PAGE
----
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EPA releases final Lower Duwamish Waterway Superfund cleanup plan
Release Date: 12/02/2014
Contact Information: Hanady Kader, EPA Public Affairs, 206-553-0454, email@example.com
Plan results in 90 percent pollution reduction and builds on work by community, local governments and businesses
(Seattle—Dec. 2, 2014) The U.S. Environmental Protection Agency has released the final cleanup plan for the Lower Duwamish Waterway Superfund site, a major industrial waterway that includes the mouth of the Duwamish River on the south end of Elliott Bay.
As part of the cleanup plan, the Washington State Department of Ecology will continue leading source control efforts that reduce incoming pollution to the river and support the EPA in-waterway cleanup.
“This is a momentous day in the history of the Duwamish River,” said Dennis McLerran, Regional Administrator for EPA Region 10. “The Duwamish serves as the region’s industrial backbone and it is home to tribes and vibrant communities. Today we celebrate the river’s history and look to a healthier future for the Duwamish with a cleanup plan that provides habitat, recreation, and a future of economic vitality.”
The cleanup plan will remove 90 percent of pollution in the river with active cleanup of 177 acres by dredging, capping, and other methods. The remaining low levels of contamination will be addressed by the river’s natural processes bringing in clean sediments to cover the contamination. The cleanup timeframe is estimated to be 17 years with an estimated cost of $342 million, with seven years of active cleanup and 10 years of natural recovery.
Industrial activity, stormwater, and combined sewer overflows have polluted the Lower Duwamish Waterway surface water and sediments over the past 100 years. Over 40 hazardous substances were found in sediments at concentrations that pose a risk to people and marine life. Resident Duwamish fish and shellfish, which are consumed by local communities, accumulate contaminants that are harmful to human health. The primary contaminants of concern are PCBs, dioxins/furans, arsenic and carcinogenic polycyclic aromatic hydrocarbons.
As a result of early action work already underway, pollution in Duwamish surface sediments will be reduced by 50 percent in 2015. The City of Seattle, King County, the Port of Seattle, Boeing, and Earle M. Jorgensen recognized the need for a healthier Duwamish River and stepped up to do the work in parts of the river that contained the most contamination. The early action areas for cleanup are Slip 4, Terminal 117, Boeing Plant 2, Jorgensen Forge, and the Duwamish Diagonal and Norfolk combined sewer overflows. EPA used scientific studies completed by these parties to determine the extent of contamination and develop a final cleanup plan.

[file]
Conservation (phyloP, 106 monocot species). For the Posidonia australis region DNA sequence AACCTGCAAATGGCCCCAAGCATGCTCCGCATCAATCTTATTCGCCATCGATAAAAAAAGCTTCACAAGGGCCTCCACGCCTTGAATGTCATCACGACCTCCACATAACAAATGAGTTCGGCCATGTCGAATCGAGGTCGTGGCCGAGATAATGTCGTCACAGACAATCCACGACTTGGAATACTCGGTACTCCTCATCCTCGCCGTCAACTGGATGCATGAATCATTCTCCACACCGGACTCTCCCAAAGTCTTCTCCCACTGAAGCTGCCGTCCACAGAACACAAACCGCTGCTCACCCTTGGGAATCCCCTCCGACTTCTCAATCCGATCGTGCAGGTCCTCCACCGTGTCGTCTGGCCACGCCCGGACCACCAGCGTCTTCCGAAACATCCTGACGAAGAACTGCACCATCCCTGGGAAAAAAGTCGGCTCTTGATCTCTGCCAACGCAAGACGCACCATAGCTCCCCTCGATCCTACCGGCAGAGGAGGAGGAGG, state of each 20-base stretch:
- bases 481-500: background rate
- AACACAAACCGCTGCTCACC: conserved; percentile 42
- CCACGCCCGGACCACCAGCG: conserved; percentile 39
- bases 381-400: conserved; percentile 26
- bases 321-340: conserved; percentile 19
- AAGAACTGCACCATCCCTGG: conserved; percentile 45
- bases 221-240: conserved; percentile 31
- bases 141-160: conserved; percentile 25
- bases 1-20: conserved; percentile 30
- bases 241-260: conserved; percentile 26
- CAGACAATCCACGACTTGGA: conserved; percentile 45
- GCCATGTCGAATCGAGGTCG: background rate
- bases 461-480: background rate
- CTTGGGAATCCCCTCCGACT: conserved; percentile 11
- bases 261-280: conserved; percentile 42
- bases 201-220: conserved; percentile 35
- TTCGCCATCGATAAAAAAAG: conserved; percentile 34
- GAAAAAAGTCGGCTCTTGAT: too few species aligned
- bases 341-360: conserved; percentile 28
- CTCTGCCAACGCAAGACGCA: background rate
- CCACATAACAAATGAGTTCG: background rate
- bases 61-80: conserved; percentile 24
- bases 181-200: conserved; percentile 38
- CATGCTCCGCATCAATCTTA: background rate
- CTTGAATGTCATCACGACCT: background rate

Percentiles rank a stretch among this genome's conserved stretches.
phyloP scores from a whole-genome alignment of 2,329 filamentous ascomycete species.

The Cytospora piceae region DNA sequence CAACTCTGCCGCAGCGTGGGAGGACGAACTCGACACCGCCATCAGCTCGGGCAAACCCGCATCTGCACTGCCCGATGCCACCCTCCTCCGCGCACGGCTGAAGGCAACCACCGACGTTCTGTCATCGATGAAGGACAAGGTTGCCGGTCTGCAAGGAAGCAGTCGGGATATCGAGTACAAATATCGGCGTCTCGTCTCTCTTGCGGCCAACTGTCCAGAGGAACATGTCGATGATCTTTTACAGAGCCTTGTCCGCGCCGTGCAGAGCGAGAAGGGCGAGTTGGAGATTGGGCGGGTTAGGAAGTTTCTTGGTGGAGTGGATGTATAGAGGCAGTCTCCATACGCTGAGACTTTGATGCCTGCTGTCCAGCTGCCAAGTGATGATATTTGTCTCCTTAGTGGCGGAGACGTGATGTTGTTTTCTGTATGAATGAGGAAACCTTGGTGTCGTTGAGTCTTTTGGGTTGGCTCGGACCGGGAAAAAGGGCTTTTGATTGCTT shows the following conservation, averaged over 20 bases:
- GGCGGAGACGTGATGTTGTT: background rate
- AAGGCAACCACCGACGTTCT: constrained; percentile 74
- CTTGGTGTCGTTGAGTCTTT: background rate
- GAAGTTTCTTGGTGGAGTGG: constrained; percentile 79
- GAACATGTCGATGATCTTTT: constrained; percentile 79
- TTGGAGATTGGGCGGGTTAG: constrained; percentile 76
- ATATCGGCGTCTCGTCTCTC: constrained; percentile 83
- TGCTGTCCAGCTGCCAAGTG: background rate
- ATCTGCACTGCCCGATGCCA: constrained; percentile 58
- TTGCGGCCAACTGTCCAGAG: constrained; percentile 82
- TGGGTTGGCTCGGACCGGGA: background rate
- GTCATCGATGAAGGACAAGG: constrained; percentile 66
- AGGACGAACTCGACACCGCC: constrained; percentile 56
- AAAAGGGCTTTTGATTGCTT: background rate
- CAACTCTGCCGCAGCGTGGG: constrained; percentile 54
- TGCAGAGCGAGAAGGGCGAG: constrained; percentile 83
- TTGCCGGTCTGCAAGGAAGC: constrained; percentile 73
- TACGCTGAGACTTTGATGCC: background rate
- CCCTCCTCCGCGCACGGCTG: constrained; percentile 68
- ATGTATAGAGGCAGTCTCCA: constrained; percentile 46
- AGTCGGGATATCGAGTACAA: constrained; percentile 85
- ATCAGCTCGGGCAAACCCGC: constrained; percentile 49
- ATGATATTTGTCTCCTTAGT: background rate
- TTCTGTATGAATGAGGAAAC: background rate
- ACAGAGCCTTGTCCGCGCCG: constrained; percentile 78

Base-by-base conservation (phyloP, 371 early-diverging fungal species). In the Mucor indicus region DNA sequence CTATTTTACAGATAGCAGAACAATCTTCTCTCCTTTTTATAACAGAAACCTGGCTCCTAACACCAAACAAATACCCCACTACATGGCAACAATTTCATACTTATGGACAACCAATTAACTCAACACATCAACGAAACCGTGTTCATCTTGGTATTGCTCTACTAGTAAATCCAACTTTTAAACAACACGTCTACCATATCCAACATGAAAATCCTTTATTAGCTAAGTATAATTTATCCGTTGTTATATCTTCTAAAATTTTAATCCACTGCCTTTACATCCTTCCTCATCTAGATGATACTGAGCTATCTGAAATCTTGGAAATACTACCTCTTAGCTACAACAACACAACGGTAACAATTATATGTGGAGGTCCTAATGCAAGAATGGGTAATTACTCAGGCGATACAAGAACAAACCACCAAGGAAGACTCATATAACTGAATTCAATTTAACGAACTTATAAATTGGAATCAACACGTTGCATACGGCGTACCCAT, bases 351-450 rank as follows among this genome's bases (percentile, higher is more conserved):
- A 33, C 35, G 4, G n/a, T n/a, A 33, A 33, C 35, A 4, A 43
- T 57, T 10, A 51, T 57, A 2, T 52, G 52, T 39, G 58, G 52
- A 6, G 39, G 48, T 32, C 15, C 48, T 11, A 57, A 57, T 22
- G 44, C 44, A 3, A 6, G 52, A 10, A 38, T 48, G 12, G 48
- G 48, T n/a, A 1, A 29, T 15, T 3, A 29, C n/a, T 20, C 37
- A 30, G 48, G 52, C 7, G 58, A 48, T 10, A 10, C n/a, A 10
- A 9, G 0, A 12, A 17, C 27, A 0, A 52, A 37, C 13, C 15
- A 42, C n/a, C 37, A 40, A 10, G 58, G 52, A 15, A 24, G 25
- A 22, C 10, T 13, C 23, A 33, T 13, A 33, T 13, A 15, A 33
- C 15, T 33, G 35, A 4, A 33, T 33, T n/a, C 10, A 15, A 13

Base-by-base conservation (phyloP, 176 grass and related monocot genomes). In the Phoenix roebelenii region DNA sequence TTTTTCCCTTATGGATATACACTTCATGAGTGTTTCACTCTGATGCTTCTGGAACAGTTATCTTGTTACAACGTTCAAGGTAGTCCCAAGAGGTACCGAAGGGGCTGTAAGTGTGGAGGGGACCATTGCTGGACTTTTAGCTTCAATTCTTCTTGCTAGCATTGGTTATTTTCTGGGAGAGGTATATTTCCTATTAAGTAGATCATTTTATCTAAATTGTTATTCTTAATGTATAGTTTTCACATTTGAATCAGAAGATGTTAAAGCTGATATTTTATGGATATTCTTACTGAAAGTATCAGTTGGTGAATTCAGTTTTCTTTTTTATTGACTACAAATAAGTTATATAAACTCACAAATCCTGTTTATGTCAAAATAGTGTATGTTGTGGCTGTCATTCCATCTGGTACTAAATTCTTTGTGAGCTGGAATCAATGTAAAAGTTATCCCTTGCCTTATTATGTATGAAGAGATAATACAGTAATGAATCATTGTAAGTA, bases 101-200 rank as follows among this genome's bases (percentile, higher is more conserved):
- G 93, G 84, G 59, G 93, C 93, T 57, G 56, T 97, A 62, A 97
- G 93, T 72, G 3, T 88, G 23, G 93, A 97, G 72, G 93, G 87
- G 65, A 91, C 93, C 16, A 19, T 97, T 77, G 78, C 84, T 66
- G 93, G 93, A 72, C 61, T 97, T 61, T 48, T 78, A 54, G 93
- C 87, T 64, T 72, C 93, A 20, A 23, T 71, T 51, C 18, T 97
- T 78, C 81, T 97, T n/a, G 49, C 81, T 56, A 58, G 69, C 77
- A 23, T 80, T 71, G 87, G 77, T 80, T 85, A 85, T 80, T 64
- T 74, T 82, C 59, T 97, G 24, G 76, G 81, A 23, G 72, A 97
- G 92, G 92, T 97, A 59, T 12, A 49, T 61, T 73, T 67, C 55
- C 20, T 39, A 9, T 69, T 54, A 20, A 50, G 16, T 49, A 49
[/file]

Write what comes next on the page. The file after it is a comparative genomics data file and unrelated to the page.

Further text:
“Local governments and businesses have done a tremendous job of addressing hot spots in the river before we even had a final cleanup plan,” said McLerran. “We tip our hats to them for the work they’ve done and are pleased to release a plan that builds on their accomplishments. Early action cleanup projects are a testament to this community’s commitment to make the Duwamish cleaner as soon as possible.”
The cleanup plan and all the previous work to clean up the Duwamish will make the waterway less toxic to resident fish, shellfish and other food-chain organisms, resulting in fish that will be safer to eat. The Duwamish River is a source of food and recreation for local residents, including minority and low-income residents, as well as tribal and commercial fishers who rely on the river for their livelihoods.
The source control effort, coordinated by Ecology in cooperation with local governments and other parties, currently involves managing 30 state and federal cleanups along or near the waterway. In addition, Ecology is assessing pollution sources throughout the 480 square mile Green-Duwamish watershed to support and enhance the EPA in-waterway cleanup and Ecology’s source control strategy.
“We are very supportive of moving the cleanup plan forward to improve the health of the Duwamish,” said Maia Bellon, Director of the Washington State Department of Ecology. “Ecology is committed to doing our part on source control, which is critical for the EPA-led sediment cleanup and also helps meet our agencies’ longer-term clean water goals to reduce toxic threats to marine life and people.”
The cleanup also dovetails with the recently announced strategy from King County and the City of Seattle to coordinate cleanup work and enhancements across the Green/Duwamish corridor, from the Cascade Crest to Elliott Bay.
In developing the final cleanup plan, EPA engaged community members, local businesses, tribal governments and other stakeholders each step of the way. EPA considered the comments it received and incorporated changes into the final cleanup plan based on the feedback. Specifically, the final plan calls for more dredging and a commitment to work with waterway users to ensure the cleanup is compatible with all uses where possible.
The Duwamish River drains into Puget Sound, and this cleanup will add to a long line of previous cleanups that support Puget Sound protection. For Pacific Northwest tribes in particular, Puget Sound and the Duwamish River are a link to their culture, history, and tradition that goes back thousands of years.
For more information on the final cleanup plan for the Lower Duwamish Waterway Superfund Site, please visit: http://yosemite.epa.gov/r10/cleanup.nsf/sites/lduwamish